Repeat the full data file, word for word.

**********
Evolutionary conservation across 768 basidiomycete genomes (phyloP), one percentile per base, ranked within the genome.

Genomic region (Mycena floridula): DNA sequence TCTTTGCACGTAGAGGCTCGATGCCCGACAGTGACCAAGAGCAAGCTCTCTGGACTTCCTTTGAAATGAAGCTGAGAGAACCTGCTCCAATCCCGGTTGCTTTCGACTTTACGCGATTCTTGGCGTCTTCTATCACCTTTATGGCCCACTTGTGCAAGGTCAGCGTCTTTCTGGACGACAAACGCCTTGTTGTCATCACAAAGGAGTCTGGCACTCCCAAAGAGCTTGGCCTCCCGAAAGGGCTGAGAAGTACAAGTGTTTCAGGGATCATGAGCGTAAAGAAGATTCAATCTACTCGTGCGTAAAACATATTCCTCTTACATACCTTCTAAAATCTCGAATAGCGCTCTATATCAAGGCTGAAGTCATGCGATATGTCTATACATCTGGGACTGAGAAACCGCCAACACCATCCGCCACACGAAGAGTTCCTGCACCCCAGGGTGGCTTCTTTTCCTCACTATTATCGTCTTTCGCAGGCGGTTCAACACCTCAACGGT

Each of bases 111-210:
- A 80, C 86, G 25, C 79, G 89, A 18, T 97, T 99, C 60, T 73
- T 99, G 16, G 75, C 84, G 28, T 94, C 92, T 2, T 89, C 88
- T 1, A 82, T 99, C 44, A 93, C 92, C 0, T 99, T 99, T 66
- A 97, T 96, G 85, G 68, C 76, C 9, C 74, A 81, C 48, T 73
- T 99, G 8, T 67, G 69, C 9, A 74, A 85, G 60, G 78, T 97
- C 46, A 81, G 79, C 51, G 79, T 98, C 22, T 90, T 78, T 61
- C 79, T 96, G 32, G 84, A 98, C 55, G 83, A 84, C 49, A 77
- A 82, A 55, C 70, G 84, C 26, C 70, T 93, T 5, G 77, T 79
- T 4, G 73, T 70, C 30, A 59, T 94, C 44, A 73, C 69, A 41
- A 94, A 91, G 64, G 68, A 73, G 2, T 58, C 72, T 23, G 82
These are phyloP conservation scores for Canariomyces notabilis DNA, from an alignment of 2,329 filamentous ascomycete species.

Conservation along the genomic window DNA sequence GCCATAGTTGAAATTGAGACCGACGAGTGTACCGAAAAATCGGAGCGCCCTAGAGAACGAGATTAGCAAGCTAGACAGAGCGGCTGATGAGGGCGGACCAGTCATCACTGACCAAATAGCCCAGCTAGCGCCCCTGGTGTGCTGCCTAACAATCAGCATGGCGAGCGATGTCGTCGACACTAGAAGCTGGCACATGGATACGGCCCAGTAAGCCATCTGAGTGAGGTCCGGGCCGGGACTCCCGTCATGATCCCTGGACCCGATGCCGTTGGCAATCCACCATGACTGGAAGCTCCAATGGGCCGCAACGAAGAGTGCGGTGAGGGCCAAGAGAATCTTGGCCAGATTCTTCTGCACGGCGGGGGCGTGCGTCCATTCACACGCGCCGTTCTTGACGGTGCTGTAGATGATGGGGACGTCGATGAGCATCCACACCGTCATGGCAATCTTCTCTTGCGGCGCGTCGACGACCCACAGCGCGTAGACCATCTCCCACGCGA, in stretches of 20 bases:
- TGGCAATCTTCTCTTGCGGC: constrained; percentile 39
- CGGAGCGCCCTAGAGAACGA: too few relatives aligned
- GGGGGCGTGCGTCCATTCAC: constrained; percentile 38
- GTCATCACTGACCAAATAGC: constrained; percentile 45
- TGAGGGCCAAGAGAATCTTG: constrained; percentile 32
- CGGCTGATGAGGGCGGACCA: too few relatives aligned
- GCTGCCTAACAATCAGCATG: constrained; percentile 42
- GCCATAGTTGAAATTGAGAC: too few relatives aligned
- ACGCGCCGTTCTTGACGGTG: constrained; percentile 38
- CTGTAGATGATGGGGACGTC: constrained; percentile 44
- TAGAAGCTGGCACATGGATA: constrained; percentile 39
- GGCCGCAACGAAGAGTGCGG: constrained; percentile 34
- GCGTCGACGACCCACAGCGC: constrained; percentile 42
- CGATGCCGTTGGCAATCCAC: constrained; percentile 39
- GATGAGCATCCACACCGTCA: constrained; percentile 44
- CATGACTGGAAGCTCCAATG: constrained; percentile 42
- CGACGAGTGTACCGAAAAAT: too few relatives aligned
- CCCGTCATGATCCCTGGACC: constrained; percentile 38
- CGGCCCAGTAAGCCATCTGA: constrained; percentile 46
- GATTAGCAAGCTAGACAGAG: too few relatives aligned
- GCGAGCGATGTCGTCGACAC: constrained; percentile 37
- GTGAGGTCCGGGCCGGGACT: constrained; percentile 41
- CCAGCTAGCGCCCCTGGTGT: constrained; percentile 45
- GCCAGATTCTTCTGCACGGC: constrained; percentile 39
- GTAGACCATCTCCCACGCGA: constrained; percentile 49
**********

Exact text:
Evolutionary conservation across 768 basidiomycete genomes (phyloP), one percentile per base, ranked within the genome.

Genomic region (Mycena floridula): DNA sequence TCTTTGCACGTAGAGGCTCGATGCCCGACAGTGACCAAGAGCAAGCTCTCTGGACTTCCTTTGAAATGAAGCTGAGAGAACCTGCTCCAATCCCGGTTGCTTTCGACTTTACGCGATTCTTGGCGTCTTCTATCACCTTTATGGCCCACTTGTGCAAGGTCAGCGTCTTTCTGGACGACAAACGCCTTGTTGTCATCACAAAGGAGTCTGGCACTCCCAAAGAGCTTGGCCTCCCGAAAGGGCTGAGAAGTACAAGTGTTTCAGGGATCATGAGCGTAAAGAAGATTCAATCTACTCGTGCGTAAAACATATTCCTCTTACATACCTTCTAAAATCTCGAATAGCGCTCTATATCAAGGCTGAAGTCATGCGATATGTCTATACATCTGGGACTGAGAAACCGCCAACACCATCCGCCACACGAAGAGTTCCTGCACCCCAGGGTGGCTTCTTTTCCTCACTATTATCGTCTTTCGCAGGCGGTTCAACACCTCAACGGT

Each of bases 111-210:
- A 80, C 86, G 25, C 79, G 89, A 18, T 97, T 99, C 60, T 73
- T 99, G 16, G 75, C 84, G 28, T 94, C 92, T 2, T 89, C 88
- T 1, A 82, T 99, C 44, A 93, C 92, C 0, T 99, T 99, T 66
- A 97, T 96, G 85, G 68, C 76, C 9, C 74, A 81, C 48, T 73
- T 99, G 8, T 67, G 69, C 9, A 74, A 85, G 60, G 78, T 97
- C 46, A 81, G 79, C 51, G 79, T 98, C 22, T 90, T 78, T 61
- C 79, T 96, G 32, G 84, A 98, C 55, G 83, A 84, C 49, A 77
- A 82, A 55, C 70, G 84, C 26, C 70, T 93, T 5, G 77, T 79
- T 4, G 73, T 70, C 30, A 59, T 94, C 44, A 73, C 69, A 41
- A 94, A 91, G 64, G 68, A 73, G 2, T 58, C 72, T 23, G 82
These are phyloP conservation scores for Canariomyces notabilis DNA, from an alignment of 2,329 filamentous ascomycete species.

Conservation along the genomic window DNA sequence GCCATAGTTGAAATTGAGACCGACGAGTGTACCGAAAAATCGGAGCGCCCTAGAGAACGAGATTAGCAAGCTAGACAGAGCGGCTGATGAGGGCGGACCAGTCATCACTGACCAAATAGCCCAGCTAGCGCCCCTGGTGTGCTGCCTAACAATCAGCATGGCGAGCGATGTCGTCGACACTAGAAGCTGGCACATGGATACGGCCCAGTAAGCCATCTGAGTGAGGTCCGGGCCGGGACTCCCGTCATGATCCCTGGACCCGATGCCGTTGGCAATCCACCATGACTGGAAGCTCCAATGGGCCGCAACGAAGAGTGCGGTGAGGGCCAAGAGAATCTTGGCCAGATTCTTCTGCACGGCGGGGGCGTGCGTCCATTCACACGCGCCGTTCTTGACGGTGCTGTAGATGATGGGGACGTCGATGAGCATCCACACCGTCATGGCAATCTTCTCTTGCGGCGCGTCGACGACCCACAGCGCGTAGACCATCTCCCACGCGA, in stretches of 20 bases:
- TGGCAATCTTCTCTTGCGGC: constrained; percentile 39
- CGGAGCGCCCTAGAGAACGA: too few relatives aligned
- GGGGGCGTGCGTCCATTCAC: constrained; percentile 38
- GTCATCACTGACCAAATAGC: constrained; percentile 45
- TGAGGGCCAAGAGAATCTTG: constrained; percentile 32
- CGGCTGATGAGGGCGGACCA: too few relatives aligned
- GCTGCCTAACAATCAGCATG: constrained; percentile 42
- GCCATAGTTGAAATTGAGAC: too few relatives aligned
- ACGCGCCGTTCTTGACGGTG: constrained; percentile 38
- CTGTAGATGATGGGGACGTC: constrained; percentile 44
- TAGAAGCTGGCACATGGATA: constrained; percentile 39
- GGCCGCAACGAAGAGTGCGG: constrained; percentile 34
- GCGTCGACGACCCACAGCGC: constrained; percentile 42
- CGATGCCGTTGGCAATCCAC: constrained; percentile 39
- GATGAGCATCCACACCGTCA: constrained; percentile 44
- CATGACTGGAAGCTCCAATG: constrained; percentile 42
- CGACGAGTGTACCGAAAAAT: too few relatives aligned
- CCCGTCATGATCCCTGGACC: constrained; percentile 38
- CGGCCCAGTAAGCCATCTGA: constrained; percentile 46
- GATTAGCAAGCTAGACAGAG: too few relatives aligned
- GCGAGCGATGTCGTCGACAC: constrained; percentile 37
- GTGAGGTCCGGGCCGGGACT: constrained; percentile 41
- CCAGCTAGCGCCCCTGGTGT: constrained; percentile 45
- GCCAGATTCTTCTGCACGGC: constrained; percentile 39
- GTAGACCATCTCCCACGCGA: constrained; percentile 49